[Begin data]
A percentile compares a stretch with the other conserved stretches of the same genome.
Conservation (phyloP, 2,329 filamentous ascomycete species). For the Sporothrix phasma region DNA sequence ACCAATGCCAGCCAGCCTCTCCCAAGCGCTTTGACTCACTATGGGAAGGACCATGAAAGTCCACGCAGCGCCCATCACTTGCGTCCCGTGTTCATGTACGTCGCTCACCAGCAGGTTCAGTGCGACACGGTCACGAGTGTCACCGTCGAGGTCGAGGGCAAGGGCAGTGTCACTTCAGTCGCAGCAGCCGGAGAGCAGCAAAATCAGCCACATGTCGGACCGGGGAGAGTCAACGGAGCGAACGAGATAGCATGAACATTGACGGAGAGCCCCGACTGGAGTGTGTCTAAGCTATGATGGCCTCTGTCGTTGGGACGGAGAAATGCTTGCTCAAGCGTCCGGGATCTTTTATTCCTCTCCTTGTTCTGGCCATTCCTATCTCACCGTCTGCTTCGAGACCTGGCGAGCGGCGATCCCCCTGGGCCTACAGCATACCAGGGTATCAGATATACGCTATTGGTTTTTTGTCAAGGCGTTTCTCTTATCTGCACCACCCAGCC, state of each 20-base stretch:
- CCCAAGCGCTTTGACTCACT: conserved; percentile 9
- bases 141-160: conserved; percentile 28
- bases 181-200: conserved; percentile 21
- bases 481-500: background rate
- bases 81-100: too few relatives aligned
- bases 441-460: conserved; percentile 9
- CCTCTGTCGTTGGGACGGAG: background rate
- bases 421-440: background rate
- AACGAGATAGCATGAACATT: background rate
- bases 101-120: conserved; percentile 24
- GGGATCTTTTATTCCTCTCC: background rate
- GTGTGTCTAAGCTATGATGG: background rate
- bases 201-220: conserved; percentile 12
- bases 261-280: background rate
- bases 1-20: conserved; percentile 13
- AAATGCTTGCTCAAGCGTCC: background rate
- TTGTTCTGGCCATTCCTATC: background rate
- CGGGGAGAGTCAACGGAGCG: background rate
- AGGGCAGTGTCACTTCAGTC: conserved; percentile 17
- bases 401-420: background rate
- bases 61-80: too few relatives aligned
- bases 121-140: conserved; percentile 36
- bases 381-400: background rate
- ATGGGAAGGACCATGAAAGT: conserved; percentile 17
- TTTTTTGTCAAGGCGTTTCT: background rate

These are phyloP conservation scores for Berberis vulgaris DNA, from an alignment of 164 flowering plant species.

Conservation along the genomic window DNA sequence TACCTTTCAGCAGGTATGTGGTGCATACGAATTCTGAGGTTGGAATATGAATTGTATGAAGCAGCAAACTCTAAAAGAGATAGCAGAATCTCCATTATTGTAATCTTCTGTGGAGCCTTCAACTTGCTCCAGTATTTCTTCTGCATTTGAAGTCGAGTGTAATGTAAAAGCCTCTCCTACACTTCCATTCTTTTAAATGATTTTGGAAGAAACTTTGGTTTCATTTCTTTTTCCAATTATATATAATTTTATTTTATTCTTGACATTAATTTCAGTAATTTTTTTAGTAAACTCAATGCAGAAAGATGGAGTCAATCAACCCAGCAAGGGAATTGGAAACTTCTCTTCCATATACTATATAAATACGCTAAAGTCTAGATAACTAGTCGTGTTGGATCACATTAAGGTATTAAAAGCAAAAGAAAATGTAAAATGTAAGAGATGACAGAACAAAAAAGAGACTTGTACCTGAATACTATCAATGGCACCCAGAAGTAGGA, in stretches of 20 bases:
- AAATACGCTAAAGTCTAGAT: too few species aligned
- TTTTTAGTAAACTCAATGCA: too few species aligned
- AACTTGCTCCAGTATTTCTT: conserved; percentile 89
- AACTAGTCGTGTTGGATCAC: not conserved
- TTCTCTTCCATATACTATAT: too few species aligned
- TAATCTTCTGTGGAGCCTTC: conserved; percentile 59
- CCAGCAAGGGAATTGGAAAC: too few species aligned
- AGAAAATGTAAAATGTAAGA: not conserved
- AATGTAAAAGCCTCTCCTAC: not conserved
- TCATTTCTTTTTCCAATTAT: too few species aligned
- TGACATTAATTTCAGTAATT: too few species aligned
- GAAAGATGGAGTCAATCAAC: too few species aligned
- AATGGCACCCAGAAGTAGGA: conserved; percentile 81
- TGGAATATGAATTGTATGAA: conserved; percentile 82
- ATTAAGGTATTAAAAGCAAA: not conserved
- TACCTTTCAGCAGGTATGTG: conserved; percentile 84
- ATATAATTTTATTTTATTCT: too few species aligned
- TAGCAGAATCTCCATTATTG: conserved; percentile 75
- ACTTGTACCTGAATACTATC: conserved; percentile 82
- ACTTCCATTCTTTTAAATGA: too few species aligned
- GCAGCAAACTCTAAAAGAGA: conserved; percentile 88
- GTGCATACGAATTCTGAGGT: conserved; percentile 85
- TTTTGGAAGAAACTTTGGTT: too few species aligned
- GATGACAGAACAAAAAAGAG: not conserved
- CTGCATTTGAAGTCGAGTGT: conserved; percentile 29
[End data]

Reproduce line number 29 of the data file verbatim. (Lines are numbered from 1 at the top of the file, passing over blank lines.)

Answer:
Conservation along the genomic window DNA sequence TACCTTTCAGCAGGTATGTGGTGCATACGAATTCTGAGGTTGGAATATGAATTGTATGAAGCAGCAAACTCTAAAAGAGATAGCAGAATCTCCATTATTGTAATCTTCTGTGGAGCCTTCAACTTGCTCCAGTATTTCTTCTGCATTTGAAGTCGAGTGTAATGTAAAAGCCTCTCCTACACTTCCATTCTTTTAAATGATTTTGGAAGAAACTTTGGTTTCATTTCTTTTTCCAATTATATATAATTTTATTTTATTCTTGACATTAATTTCAGTAATTTTTTTAGTAAACTCAATGCAGAAAGATGGAGTCAATCAACCCAGCAAGGGAATTGGAAACTTCTCTTCCATATACTATATAAATACGCTAAAGTCTAGATAACTAGTCGTGTTGGATCACATTAAGGTATTAAAAGCAAAAGAAAATGTAAAATGTAAGAGATGACAGAACAAAAAAGAGACTTGTACCTGAATACTATCAATGGCACCCAGAAGTAGGA, in stretches of 20 bases: